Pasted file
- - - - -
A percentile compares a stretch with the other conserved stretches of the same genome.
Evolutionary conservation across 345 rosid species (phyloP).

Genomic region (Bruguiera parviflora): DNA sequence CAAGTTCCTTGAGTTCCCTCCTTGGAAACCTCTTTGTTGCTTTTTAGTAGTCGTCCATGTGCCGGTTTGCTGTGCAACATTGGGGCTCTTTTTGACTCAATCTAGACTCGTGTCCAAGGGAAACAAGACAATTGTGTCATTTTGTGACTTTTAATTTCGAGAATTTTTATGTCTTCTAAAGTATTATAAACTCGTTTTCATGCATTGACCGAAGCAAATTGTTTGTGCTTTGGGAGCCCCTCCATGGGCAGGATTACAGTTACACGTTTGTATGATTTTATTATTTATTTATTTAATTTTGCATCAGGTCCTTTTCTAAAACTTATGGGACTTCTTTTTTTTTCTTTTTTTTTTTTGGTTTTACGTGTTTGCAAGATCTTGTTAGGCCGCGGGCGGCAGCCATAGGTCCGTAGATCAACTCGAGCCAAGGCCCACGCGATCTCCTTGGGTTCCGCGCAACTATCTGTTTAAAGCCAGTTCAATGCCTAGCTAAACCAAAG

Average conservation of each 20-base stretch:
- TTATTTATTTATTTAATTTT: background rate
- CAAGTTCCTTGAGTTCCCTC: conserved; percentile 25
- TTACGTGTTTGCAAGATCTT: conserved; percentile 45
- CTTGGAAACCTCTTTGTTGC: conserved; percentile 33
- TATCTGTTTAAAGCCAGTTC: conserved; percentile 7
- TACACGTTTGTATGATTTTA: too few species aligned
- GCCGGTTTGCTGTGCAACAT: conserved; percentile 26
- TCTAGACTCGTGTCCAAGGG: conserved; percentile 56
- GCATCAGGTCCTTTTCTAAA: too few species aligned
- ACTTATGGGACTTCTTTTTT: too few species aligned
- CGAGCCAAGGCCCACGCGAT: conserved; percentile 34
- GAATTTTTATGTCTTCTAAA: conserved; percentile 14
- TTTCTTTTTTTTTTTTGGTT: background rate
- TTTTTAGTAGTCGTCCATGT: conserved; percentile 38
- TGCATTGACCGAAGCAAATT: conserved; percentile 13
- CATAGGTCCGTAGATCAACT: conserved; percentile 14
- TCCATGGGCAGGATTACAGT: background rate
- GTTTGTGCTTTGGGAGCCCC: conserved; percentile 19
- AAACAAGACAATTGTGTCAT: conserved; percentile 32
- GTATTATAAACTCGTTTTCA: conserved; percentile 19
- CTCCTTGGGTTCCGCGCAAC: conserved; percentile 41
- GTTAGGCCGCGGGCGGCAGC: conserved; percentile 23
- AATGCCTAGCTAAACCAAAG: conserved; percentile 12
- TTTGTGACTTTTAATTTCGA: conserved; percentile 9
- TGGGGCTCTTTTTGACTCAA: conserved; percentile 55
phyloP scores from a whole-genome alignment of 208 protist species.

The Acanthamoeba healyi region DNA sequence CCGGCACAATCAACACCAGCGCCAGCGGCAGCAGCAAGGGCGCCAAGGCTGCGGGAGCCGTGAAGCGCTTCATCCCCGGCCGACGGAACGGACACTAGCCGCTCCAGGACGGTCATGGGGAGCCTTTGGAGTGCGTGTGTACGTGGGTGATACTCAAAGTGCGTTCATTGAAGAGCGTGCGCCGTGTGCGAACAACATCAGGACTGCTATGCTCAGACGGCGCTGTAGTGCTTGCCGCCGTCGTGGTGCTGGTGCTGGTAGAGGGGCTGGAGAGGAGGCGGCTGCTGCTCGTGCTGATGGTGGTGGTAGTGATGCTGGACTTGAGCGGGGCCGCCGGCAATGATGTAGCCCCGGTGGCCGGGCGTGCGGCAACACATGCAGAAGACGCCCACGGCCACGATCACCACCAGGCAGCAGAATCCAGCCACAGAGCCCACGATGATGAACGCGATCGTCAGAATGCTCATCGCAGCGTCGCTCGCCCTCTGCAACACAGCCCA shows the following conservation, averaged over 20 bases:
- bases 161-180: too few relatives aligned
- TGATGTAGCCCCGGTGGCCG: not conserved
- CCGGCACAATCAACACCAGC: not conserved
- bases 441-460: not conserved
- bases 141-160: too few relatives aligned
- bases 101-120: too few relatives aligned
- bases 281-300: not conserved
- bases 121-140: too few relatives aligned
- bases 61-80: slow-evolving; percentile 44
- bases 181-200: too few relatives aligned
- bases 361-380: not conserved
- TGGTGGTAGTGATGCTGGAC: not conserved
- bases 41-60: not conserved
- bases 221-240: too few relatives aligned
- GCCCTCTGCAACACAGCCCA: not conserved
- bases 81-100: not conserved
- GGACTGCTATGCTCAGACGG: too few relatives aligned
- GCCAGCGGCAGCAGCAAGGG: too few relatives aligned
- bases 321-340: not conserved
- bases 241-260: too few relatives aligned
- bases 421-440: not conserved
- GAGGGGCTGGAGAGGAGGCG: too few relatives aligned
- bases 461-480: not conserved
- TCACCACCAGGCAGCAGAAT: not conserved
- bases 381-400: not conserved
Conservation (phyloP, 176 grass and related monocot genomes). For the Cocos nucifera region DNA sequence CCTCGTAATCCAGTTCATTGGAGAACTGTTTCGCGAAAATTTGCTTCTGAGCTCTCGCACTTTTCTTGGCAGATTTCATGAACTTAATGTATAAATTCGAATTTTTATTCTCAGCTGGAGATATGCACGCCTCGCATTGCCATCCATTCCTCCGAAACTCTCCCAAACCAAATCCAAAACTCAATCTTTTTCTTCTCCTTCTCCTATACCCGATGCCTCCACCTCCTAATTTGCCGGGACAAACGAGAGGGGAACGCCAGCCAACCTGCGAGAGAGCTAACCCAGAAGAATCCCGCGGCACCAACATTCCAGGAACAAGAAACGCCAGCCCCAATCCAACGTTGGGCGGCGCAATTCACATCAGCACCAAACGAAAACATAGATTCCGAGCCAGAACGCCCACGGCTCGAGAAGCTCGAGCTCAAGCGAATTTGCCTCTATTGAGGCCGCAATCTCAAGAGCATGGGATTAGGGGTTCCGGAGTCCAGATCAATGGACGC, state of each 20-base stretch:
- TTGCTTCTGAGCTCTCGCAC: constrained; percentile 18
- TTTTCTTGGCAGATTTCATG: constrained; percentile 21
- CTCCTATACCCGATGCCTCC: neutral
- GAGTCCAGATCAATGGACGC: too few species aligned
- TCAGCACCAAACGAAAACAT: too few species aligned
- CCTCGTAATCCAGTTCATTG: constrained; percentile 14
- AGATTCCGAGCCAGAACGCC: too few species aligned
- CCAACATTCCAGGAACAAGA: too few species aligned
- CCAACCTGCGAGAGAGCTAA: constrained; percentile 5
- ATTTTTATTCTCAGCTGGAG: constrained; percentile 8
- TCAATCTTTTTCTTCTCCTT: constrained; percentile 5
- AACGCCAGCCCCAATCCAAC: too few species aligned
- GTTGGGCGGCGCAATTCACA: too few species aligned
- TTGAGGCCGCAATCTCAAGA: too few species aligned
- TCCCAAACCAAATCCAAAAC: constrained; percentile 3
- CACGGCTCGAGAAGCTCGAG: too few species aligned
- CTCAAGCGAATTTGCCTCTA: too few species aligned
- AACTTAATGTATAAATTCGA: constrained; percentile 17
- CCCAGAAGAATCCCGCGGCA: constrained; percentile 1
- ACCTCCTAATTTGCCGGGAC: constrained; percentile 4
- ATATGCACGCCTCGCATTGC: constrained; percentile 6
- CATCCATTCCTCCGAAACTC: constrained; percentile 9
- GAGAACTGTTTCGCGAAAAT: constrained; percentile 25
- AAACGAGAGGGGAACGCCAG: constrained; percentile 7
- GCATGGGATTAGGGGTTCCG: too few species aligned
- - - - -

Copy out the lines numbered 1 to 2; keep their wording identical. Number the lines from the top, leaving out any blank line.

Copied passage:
A percentile compares a stretch with the other conserved stretches of the same genome.
Evolutionary conservation across 345 rosid species (phyloP).